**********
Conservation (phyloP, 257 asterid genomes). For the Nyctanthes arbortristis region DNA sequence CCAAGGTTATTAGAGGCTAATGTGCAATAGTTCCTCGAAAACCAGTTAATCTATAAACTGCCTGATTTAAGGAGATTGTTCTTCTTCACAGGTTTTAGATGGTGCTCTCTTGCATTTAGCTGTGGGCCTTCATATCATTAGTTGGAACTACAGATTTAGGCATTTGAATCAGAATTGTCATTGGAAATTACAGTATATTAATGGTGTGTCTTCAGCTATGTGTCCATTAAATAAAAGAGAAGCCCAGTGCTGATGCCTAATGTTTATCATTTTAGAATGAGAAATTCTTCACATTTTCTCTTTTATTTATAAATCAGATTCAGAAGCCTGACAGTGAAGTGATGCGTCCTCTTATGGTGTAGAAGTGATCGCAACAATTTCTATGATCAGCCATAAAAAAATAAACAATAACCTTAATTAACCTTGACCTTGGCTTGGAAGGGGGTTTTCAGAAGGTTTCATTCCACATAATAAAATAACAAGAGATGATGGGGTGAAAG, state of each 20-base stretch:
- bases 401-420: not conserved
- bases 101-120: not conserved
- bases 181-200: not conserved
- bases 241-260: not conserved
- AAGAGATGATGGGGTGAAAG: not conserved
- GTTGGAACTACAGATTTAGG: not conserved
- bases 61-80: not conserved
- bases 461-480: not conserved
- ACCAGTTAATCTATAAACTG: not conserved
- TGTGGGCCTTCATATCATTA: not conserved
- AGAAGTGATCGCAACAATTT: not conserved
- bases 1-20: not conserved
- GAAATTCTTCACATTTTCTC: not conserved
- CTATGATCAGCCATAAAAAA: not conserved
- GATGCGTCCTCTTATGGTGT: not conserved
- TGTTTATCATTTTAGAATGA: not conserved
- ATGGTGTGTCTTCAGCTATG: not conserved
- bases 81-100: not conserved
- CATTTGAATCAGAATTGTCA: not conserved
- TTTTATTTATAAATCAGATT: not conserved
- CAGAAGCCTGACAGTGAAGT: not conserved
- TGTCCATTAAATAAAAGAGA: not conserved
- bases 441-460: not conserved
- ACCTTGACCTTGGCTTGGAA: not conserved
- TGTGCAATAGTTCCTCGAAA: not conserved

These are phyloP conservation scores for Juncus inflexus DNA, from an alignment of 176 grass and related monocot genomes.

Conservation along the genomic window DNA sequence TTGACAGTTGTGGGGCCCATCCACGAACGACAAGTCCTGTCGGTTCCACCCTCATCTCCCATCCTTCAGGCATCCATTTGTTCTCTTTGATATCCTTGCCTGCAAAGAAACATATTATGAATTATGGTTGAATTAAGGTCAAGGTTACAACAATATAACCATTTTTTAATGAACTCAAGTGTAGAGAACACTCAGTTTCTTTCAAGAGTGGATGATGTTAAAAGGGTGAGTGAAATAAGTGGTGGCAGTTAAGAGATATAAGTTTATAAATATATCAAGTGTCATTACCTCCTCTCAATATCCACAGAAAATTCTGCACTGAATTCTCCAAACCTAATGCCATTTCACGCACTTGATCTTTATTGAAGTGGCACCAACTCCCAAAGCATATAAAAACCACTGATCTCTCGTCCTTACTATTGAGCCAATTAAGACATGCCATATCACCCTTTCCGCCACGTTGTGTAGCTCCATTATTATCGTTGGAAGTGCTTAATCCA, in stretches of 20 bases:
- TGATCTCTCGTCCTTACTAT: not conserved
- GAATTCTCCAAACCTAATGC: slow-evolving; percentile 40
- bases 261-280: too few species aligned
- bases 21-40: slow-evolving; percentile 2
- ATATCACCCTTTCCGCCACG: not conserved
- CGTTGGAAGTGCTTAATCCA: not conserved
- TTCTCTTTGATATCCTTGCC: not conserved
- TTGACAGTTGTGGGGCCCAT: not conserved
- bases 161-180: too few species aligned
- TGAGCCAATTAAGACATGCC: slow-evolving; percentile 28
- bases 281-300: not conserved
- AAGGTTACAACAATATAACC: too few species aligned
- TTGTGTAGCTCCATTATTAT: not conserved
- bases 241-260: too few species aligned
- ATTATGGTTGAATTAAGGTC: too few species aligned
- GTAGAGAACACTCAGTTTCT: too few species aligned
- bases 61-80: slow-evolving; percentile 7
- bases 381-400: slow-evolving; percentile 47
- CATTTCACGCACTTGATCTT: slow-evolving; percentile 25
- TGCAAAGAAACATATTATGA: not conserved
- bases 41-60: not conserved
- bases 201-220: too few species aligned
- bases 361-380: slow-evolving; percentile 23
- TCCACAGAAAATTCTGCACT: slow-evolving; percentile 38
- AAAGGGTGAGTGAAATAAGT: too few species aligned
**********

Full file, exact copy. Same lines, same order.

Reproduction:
Conservation (phyloP, 257 asterid genomes). For the Nyctanthes arbortristis region DNA sequence CCAAGGTTATTAGAGGCTAATGTGCAATAGTTCCTCGAAAACCAGTTAATCTATAAACTGCCTGATTTAAGGAGATTGTTCTTCTTCACAGGTTTTAGATGGTGCTCTCTTGCATTTAGCTGTGGGCCTTCATATCATTAGTTGGAACTACAGATTTAGGCATTTGAATCAGAATTGTCATTGGAAATTACAGTATATTAATGGTGTGTCTTCAGCTATGTGTCCATTAAATAAAAGAGAAGCCCAGTGCTGATGCCTAATGTTTATCATTTTAGAATGAGAAATTCTTCACATTTTCTCTTTTATTTATAAATCAGATTCAGAAGCCTGACAGTGAAGTGATGCGTCCTCTTATGGTGTAGAAGTGATCGCAACAATTTCTATGATCAGCCATAAAAAAATAAACAATAACCTTAATTAACCTTGACCTTGGCTTGGAAGGGGGTTTTCAGAAGGTTTCATTCCACATAATAAAATAACAAGAGATGATGGGGTGAAAG, state of each 20-base stretch:
- bases 401-420: not conserved
- bases 101-120: not conserved
- bases 181-200: not conserved
- bases 241-260: not conserved
- AAGAGATGATGGGGTGAAAG: not conserved
- GTTGGAACTACAGATTTAGG: not conserved
- bases 61-80: not conserved
- bases 461-480: not conserved
- ACCAGTTAATCTATAAACTG: not conserved
- TGTGGGCCTTCATATCATTA: not conserved
- AGAAGTGATCGCAACAATTT: not conserved
- bases 1-20: not conserved
- GAAATTCTTCACATTTTCTC: not conserved
- CTATGATCAGCCATAAAAAA: not conserved
- GATGCGTCCTCTTATGGTGT: not conserved
- TGTTTATCATTTTAGAATGA: not conserved
- ATGGTGTGTCTTCAGCTATG: not conserved
- bases 81-100: not conserved
- CATTTGAATCAGAATTGTCA: not conserved
- TTTTATTTATAAATCAGATT: not conserved
- CAGAAGCCTGACAGTGAAGT: not conserved
- TGTCCATTAAATAAAAGAGA: not conserved
- bases 441-460: not conserved
- ACCTTGACCTTGGCTTGGAA: not conserved
- TGTGCAATAGTTCCTCGAAA: not conserved

These are phyloP conservation scores for Juncus inflexus DNA, from an alignment of 176 grass and related monocot genomes.

Conservation along the genomic window DNA sequence TTGACAGTTGTGGGGCCCATCCACGAACGACAAGTCCTGTCGGTTCCACCCTCATCTCCCATCCTTCAGGCATCCATTTGTTCTCTTTGATATCCTTGCCTGCAAAGAAACATATTATGAATTATGGTTGAATTAAGGTCAAGGTTACAACAATATAACCATTTTTTAATGAACTCAAGTGTAGAGAACACTCAGTTTCTTTCAAGAGTGGATGATGTTAAAAGGGTGAGTGAAATAAGTGGTGGCAGTTAAGAGATATAAGTTTATAAATATATCAAGTGTCATTACCTCCTCTCAATATCCACAGAAAATTCTGCACTGAATTCTCCAAACCTAATGCCATTTCACGCACTTGATCTTTATTGAAGTGGCACCAACTCCCAAAGCATATAAAAACCACTGATCTCTCGTCCTTACTATTGAGCCAATTAAGACATGCCATATCACCCTTTCCGCCACGTTGTGTAGCTCCATTATTATCGTTGGAAGTGCTTAATCCA, in stretches of 20 bases:
- TGATCTCTCGTCCTTACTAT: not conserved
- GAATTCTCCAAACCTAATGC: slow-evolving; percentile 40
- bases 261-280: too few species aligned
- bases 21-40: slow-evolving; percentile 2
- ATATCACCCTTTCCGCCACG: not conserved
- CGTTGGAAGTGCTTAATCCA: not conserved
- TTCTCTTTGATATCCTTGCC: not conserved
- TTGACAGTTGTGGGGCCCAT: not conserved
- bases 161-180: too few species aligned
- TGAGCCAATTAAGACATGCC: slow-evolving; percentile 28
- bases 281-300: not conserved
- AAGGTTACAACAATATAACC: too few species aligned
- TTGTGTAGCTCCATTATTAT: not conserved
- bases 241-260: too few species aligned
- ATTATGGTTGAATTAAGGTC: too few species aligned
- GTAGAGAACACTCAGTTTCT: too few species aligned
- bases 61-80: slow-evolving; percentile 7
- bases 381-400: slow-evolving; percentile 47
- CATTTCACGCACTTGATCTT: slow-evolving; percentile 25
- TGCAAAGAAACATATTATGA: not conserved
- bases 41-60: not conserved
- bases 201-220: too few species aligned
- bases 361-380: slow-evolving; percentile 23
- TCCACAGAAAATTCTGCACT: slow-evolving; percentile 38
- AAAGGGTGAGTGAAATAAGT: too few species aligned